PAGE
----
The significance of the ERK1/2 signaling in cancer biology was first identified when Ras proteins were found as the transforming component of oncogenic viruses for K-Ras and H-Ras, whereas N-Ras was identified as the transforming component of a neuroblastoma 130; 131. Additional support for the importance of the ERK pathway in oncogenesis comes from the prevalence of activating mutations among family members in multiple cancer types. Ras mutations are found in up to 30% of all cancers and are particularly common in pancreatic (90%), colon (50%), thyroid (50%), lung (30%), and melanoma (25%) cancers 132, 133. Mutant Ras proteins are GAP insensitive, rendering the proteins constitutively GTP bound and activated, leading to stimulus-independent, persistent activation of downstream effectors, in particular, the Ras–Raf–MEK–ERK cascade 132. Somatic B-Raf missense mutations have been reported in 60% of malignant melanomas and at lower frequency in a wide range of human cancers 134. Mutations in Ras or Raf lead to persistent activation of ERK1/2 and contribute to increased tumor cell proliferation. Despite the absence of MEK and ERK mutations in human cancers, studies using genetic or pharmacologic approaches have shown that MEK and ERK are required for the transforming activities of Ras and other oncogenes. Such studies have led to the development of a number of inhibitors of the ERK MAPK cascade as potential anticancer agents 135. Many inhibitors of EGFR, Ras, Raf, and MEK have been developed that target different components of ERK signaling, with a handful of agents already approved and added to the collection of anticancer agents available 1. However, whether inhibitors of ERK signaling will provide drugs that significantly advance cancer treatment is still uncertain. As these efforts continue, research efforts have also revealed a considerably greater complexity to the linear Raf–MEK–ERK signaling cascade. These complexities suggest that targeting this pathway will not be as straightforward as once imagined and the recent understanding in the mechanisms of how ERK1/2 regulate cell proliferation and apoptosis may provide important insight into improving the efficacy of these inhibitors. Mechanisms described in this review would suggest that blocking nuclear ERK translocation may enhance the cell death-inducing activity of ERK1/2 and provide a better means to kill tumor cells and thereby control the development of cancer.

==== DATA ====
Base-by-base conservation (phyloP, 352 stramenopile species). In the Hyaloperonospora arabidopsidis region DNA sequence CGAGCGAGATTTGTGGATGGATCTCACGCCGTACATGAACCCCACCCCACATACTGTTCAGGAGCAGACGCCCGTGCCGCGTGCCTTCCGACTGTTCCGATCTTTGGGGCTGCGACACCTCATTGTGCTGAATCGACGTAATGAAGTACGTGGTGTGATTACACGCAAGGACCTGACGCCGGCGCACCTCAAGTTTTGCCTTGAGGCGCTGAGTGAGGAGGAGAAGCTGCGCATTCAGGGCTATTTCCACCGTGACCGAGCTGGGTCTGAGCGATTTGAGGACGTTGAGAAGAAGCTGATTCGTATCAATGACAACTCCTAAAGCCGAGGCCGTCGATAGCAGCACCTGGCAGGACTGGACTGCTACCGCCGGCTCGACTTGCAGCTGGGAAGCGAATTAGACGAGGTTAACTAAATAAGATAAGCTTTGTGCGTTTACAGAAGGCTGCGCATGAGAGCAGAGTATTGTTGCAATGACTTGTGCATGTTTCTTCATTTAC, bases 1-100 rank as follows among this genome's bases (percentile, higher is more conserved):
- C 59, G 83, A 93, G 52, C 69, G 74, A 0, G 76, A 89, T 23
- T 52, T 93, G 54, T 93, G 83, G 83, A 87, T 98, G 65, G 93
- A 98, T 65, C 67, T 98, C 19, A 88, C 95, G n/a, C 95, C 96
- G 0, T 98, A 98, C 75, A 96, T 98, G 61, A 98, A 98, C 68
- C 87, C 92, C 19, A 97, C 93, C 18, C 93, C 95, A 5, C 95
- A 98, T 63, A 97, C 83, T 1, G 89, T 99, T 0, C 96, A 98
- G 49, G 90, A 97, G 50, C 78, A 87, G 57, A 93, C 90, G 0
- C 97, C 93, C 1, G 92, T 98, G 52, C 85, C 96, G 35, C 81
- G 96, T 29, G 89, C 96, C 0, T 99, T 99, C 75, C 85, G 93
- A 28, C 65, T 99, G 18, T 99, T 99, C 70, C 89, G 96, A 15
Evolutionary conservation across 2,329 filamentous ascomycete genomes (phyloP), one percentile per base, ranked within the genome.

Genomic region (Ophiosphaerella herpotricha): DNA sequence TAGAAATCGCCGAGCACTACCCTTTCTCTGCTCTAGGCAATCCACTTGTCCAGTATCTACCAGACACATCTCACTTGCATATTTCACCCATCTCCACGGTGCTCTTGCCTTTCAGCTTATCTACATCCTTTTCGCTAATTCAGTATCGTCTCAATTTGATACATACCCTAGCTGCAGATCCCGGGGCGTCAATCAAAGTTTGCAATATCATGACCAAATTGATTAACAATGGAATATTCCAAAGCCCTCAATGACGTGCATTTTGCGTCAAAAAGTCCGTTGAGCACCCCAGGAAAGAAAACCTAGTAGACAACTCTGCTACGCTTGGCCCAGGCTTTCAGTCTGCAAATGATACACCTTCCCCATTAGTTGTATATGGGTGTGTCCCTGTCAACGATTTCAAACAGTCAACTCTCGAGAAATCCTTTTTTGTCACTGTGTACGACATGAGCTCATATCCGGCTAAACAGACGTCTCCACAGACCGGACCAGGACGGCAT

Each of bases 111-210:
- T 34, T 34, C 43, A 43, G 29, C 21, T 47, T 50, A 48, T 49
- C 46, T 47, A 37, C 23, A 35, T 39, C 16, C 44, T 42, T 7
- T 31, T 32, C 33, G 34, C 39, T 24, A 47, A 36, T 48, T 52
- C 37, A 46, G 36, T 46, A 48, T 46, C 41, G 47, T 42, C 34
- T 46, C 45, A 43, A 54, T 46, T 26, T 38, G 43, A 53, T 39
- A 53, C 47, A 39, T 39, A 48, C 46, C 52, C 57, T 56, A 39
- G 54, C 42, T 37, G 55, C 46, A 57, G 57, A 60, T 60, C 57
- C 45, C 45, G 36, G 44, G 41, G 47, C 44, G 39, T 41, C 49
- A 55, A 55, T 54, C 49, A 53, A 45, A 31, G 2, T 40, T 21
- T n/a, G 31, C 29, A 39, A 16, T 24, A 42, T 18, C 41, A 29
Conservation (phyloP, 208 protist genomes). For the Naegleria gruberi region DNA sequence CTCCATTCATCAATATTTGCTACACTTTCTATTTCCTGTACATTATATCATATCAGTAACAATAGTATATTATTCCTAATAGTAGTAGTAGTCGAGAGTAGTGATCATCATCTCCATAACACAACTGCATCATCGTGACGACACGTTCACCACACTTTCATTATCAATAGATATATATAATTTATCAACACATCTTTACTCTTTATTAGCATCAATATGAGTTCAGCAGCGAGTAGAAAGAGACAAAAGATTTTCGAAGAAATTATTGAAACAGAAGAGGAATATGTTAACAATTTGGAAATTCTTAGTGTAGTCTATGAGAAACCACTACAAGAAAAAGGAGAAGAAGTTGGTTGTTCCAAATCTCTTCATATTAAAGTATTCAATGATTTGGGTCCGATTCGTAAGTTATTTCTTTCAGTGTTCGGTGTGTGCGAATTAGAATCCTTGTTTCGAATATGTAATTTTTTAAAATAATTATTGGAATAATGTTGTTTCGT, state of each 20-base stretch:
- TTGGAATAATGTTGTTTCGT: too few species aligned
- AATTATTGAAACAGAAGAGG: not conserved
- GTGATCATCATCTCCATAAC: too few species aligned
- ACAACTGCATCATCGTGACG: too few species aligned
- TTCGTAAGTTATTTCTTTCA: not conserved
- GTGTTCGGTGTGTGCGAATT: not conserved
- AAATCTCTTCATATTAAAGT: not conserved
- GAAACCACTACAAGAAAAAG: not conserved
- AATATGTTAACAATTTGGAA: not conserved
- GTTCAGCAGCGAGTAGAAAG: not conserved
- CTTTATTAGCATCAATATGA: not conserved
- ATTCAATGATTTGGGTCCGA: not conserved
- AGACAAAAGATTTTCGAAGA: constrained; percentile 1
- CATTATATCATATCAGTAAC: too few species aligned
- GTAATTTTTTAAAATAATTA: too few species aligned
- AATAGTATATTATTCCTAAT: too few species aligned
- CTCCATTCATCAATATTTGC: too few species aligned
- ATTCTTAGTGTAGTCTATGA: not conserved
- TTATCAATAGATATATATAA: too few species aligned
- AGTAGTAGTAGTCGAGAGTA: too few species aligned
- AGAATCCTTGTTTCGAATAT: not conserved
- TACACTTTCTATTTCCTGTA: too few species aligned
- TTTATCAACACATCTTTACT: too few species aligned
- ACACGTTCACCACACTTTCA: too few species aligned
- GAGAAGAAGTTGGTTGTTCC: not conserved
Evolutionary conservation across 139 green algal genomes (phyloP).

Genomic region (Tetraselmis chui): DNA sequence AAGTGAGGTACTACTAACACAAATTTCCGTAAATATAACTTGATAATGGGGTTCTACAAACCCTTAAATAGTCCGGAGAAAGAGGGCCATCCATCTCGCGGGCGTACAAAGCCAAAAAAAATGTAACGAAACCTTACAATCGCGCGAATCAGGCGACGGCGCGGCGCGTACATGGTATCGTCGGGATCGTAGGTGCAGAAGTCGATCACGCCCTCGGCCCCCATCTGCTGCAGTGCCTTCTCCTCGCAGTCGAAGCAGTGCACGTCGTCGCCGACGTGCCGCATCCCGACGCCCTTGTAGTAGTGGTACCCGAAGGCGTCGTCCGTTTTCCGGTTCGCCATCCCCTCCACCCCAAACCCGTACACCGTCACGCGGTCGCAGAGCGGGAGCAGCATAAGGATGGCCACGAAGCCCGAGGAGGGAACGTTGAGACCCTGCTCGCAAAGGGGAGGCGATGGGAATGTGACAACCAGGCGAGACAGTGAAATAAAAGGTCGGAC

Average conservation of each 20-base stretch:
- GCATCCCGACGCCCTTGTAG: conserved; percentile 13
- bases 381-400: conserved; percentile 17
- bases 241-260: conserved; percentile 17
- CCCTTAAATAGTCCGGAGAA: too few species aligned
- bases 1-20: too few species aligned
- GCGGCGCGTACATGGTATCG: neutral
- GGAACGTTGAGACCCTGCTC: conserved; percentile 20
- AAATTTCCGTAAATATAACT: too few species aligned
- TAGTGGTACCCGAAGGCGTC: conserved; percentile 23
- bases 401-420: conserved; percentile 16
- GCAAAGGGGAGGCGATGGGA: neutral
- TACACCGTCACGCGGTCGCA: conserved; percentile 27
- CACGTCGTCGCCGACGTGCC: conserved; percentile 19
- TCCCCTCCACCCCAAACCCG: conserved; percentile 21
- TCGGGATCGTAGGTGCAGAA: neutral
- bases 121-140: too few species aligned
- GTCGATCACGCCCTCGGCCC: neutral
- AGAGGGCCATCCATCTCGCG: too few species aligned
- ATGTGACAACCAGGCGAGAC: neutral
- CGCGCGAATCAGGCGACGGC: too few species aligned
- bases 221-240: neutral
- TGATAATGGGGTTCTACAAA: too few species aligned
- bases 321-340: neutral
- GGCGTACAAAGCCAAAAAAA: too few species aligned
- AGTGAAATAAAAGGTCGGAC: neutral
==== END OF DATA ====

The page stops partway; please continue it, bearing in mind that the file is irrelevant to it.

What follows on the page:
Acknowledgements

These studies were supported by a grants from the National Institutes of Health (HL68111) and from Flight Attendants Medical Researc Institute

List of Abbreviations

AECs
airway epithelial cells, BALF, bronchial lavage fluid
MCM
mucous cell metaplasia
NHBEs
normal human airway epithelial cells